The fastest growth recorded by the US over a 39-year period was 660% in 1933-1972 – an annual average 5.0%.
The fastest growth ever recorded by Germany, outside recovery from devastation by defeat in war, was in 1950-89 when it expanded at an annual average 4.2% or by almost five times.(5)
The UK’s fastest ever growth was 270%, an annual average 2.6%, in 1950-1989.
This data therefore also shows clearly that it is misunderstanding to believe that at some point in the past the Western advanced economies grew as rapidly as China and that they have slowed. The advanced economies never grew in a sustained way remotely as rapidly as China.
The size of China's economic achievement Although the fact that China’s is the fastest sustained growth in a major economy in human history is by itself astonishing nevertheless, stated in that way, it greatly understates the scale of China’s economic achievement. This is because China is a far larger part of humanity than any other country which has ever undergone sustained very rapid economic growth. . The chart and the table below therefore show the percentage of the world's population at the time when major economies began sustained rapid economic growth. Analysing these historical examples in chronological order:
The first country to experience sustained rapid economic growth was the UK in the Industrial Revolution, with 2.0% of the world’s population.
The US grew rapidly from soon after its creation in 1776, but at that time the United States was a small part of the world economy – in 1820 it is estimated it was only 1.8% of world GDP. The consolidation of the US as the world’s largest economy came following its Civil War – by 1870, it was approximately 8.9% of world GDP compared to 9.0% for the UK and 17.0% for China. This post US Civil War growth was in a country with 3.2% of the world’s population.
After the unification of Germany in 1870 it immediately began rapid growth – in 1870 Germany was 3.1% of the world’s population.
When Soviet rapid industrialisation began at the end of the 1920s the USSR contained 8.4% of the world’s population.
Japan’s rapid post-World War II growth was in a country with 3.3% of the world’s people.
The growth of the four ‘Asian Tigers’ (Hong Kong, Singapore, South Korea, and Taiwan Province of China) was in economies which together only comprised 1.4% of the world’s population.
No other economy commencing sustained rapid economic growth therefore even comes close to the 22.3% of the world’s population in China in 1978 at the beginning of reform and opening up.
Therefore China, at the time of the beginning of reform and opening up:
was more than ten times the percentage of the world population of the UK when it began rapid growth;
was seven times the percentage of the world population of the US or Japan as they became major economies undergoing rapid growth,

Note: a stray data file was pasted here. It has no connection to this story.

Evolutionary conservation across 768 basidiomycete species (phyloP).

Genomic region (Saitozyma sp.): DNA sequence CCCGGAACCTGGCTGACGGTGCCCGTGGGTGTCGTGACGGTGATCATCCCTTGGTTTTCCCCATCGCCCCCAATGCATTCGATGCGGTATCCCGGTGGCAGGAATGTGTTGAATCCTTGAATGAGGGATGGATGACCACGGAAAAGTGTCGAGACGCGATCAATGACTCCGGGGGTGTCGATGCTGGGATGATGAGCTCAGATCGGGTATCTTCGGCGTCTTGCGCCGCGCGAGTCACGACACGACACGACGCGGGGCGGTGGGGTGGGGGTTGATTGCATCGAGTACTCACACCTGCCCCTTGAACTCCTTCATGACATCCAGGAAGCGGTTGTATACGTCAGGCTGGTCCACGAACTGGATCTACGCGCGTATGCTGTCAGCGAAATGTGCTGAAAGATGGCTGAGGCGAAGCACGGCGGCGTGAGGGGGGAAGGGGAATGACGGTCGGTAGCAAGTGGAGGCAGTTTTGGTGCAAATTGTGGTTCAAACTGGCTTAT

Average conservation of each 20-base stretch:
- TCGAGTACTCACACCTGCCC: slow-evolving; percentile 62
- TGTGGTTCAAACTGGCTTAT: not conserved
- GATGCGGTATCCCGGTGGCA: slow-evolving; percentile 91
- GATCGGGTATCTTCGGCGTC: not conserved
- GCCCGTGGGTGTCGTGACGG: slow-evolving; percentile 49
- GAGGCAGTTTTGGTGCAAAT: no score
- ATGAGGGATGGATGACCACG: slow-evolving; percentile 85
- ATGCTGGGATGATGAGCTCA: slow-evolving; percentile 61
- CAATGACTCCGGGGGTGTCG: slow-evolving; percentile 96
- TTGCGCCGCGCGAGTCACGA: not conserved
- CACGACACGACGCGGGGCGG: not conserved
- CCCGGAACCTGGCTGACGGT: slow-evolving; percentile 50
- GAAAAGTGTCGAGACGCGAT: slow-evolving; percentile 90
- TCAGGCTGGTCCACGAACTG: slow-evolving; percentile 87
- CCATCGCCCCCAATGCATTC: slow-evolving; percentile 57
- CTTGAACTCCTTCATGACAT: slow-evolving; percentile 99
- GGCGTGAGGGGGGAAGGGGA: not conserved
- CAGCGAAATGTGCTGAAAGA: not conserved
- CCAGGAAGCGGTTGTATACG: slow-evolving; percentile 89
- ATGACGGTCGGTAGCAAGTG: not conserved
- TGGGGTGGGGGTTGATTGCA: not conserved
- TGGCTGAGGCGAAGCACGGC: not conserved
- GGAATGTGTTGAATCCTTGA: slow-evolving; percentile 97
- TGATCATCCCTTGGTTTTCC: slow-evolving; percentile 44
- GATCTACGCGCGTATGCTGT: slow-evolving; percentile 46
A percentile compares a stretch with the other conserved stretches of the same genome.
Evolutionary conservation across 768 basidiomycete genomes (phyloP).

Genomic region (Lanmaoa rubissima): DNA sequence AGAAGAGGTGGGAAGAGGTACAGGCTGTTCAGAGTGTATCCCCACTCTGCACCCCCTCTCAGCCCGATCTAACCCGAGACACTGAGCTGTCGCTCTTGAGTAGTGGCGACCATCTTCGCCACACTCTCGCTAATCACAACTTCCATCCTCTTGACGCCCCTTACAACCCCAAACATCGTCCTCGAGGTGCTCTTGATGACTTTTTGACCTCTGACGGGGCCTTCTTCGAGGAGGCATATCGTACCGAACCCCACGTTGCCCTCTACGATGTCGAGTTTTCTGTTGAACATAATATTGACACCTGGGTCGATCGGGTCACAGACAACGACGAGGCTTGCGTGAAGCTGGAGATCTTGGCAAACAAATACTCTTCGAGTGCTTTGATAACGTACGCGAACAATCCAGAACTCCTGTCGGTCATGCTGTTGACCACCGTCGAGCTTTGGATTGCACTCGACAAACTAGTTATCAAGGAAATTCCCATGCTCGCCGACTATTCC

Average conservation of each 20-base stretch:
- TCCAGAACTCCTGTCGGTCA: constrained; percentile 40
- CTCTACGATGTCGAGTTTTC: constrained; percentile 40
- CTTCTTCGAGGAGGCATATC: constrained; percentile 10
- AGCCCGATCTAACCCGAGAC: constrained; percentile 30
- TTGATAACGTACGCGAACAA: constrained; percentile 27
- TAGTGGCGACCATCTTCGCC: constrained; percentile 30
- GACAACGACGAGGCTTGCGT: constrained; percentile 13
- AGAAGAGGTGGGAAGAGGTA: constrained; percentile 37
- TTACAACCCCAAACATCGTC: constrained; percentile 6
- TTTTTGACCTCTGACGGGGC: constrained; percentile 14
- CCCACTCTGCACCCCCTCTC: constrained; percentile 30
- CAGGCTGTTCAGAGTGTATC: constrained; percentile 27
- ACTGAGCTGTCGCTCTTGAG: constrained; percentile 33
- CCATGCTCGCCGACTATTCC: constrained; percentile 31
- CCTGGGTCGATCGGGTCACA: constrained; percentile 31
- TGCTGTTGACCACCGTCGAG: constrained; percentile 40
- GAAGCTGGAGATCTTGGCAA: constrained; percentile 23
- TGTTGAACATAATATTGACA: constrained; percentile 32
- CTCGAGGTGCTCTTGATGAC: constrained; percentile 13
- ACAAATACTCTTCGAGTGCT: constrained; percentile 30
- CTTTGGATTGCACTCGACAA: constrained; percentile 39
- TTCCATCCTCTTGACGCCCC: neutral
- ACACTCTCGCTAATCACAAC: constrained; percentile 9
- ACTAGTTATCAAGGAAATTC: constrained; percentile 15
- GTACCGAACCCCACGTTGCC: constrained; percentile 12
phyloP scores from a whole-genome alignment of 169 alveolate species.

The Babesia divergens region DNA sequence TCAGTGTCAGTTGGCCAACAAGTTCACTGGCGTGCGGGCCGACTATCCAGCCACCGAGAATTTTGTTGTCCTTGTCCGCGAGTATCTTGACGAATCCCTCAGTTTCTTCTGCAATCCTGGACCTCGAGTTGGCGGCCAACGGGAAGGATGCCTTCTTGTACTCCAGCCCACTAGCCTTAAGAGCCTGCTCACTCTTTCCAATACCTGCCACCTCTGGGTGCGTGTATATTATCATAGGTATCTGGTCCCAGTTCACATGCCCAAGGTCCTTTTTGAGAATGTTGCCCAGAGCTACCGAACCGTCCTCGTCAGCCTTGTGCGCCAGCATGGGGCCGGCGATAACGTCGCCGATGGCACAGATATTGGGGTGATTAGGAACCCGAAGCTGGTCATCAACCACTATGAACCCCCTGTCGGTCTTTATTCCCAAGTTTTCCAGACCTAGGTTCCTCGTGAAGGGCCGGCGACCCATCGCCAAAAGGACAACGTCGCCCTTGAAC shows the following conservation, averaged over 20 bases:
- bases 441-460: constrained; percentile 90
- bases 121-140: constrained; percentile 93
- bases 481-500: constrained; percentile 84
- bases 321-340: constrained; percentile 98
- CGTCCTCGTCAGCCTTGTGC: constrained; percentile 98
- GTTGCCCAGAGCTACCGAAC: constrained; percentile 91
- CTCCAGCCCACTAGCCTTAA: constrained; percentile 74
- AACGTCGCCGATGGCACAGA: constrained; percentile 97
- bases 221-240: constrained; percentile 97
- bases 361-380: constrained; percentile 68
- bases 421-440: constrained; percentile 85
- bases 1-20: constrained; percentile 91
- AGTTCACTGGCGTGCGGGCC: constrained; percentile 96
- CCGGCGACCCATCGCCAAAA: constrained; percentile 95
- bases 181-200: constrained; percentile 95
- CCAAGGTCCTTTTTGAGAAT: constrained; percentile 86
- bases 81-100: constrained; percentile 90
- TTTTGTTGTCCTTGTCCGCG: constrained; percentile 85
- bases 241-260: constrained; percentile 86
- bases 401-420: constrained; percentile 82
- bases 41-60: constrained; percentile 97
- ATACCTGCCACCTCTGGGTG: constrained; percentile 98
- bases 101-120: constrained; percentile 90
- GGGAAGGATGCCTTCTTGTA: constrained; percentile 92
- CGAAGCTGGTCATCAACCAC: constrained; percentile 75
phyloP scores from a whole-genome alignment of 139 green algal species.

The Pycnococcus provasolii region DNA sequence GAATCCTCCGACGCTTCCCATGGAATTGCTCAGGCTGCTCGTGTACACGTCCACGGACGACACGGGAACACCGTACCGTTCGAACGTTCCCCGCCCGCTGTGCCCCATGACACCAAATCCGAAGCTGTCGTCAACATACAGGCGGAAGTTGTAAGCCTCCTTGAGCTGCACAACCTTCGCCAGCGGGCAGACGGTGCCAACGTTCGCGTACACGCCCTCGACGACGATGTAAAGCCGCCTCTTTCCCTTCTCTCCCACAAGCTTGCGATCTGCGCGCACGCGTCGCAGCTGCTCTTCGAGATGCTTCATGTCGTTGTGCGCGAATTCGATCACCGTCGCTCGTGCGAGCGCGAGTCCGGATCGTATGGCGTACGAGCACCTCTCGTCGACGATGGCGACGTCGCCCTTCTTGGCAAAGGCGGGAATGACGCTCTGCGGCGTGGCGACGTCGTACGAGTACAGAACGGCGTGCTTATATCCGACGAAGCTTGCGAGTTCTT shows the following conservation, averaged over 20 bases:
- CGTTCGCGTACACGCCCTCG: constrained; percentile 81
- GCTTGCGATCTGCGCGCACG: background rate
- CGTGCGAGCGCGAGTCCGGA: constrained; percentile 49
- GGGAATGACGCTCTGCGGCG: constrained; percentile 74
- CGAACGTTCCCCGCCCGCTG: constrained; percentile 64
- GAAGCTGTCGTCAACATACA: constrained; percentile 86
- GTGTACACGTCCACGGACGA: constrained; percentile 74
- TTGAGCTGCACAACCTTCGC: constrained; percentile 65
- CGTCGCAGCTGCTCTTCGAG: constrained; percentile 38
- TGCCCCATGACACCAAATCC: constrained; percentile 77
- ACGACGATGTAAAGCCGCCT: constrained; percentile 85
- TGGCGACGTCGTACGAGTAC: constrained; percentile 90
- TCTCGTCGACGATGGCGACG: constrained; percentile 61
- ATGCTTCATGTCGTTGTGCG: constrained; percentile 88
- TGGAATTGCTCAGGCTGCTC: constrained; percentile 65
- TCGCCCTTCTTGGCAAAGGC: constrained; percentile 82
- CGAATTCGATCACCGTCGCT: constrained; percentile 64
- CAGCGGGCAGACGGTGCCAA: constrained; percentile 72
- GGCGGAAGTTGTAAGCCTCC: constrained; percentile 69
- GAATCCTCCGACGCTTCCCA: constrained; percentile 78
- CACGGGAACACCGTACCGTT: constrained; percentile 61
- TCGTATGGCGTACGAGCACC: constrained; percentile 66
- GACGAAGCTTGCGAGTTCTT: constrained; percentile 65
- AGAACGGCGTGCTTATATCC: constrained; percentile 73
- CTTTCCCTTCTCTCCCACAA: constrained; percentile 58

was almost three times the proportion of the world’s population of the USSR when it began rapid growth.
The scale of China’s rapid economic growth during its socialist ‘reform and opening up’, in terms of the proportion of the world’s population experiencing that growth, therefore dwarfs that of any other country experiencing rapid growth in the whole of world history.
China’s improvement in living standards Despite the extraordinary reality that China’s economic development under reform and opening up is both the fastest and by far the largest in scale of any major country in human history GDP growth is not the aim of economic policy - it is simply a necessary means to achieve other ends. The fundamental aim of economic policy is the improvement of the human conditions of the Chinese people and the all-round rejuvenation of the Chinese nation. Furthermore, it is practically important to understand which is the aim and which is the means. If GDP growth is set as the main aim, and not as the means to achieve other aims, then damage to the environment, pollution, dangerous working practices, failure to raise living standards of the mass of the population etc may be carried out in pursuit of GDP growth. It is well known examples of this have occurred in China. Correction of any misunderstanding on this, and placing the emphasis firmly on ‘people centred’ development was one of the most important emphases of the 19th Party Congress as analysed below.
Nevertheless, while it is extremely important to understand the correct relation of ends and means, it is also crucial not to ‘throw the baby out with the bathwater’. Although economic growth is only the means to achieve other aims it is an indispensable means to do so. The close international correlation of average life expectancy, the best single indicator of overall human conditions, with per capita GDP confirms that while economic growth is not the aim of economic development nevertheless it is an indispensable means to achieve human well-being - international comparisons show that per capita GDP accounts for more than 70% of differences in life expectancy between countries. Consequently, as Xi Jinping noted: ‘Development is the top priority of the Party and our country, and holds the key to solving all problems in China’(6).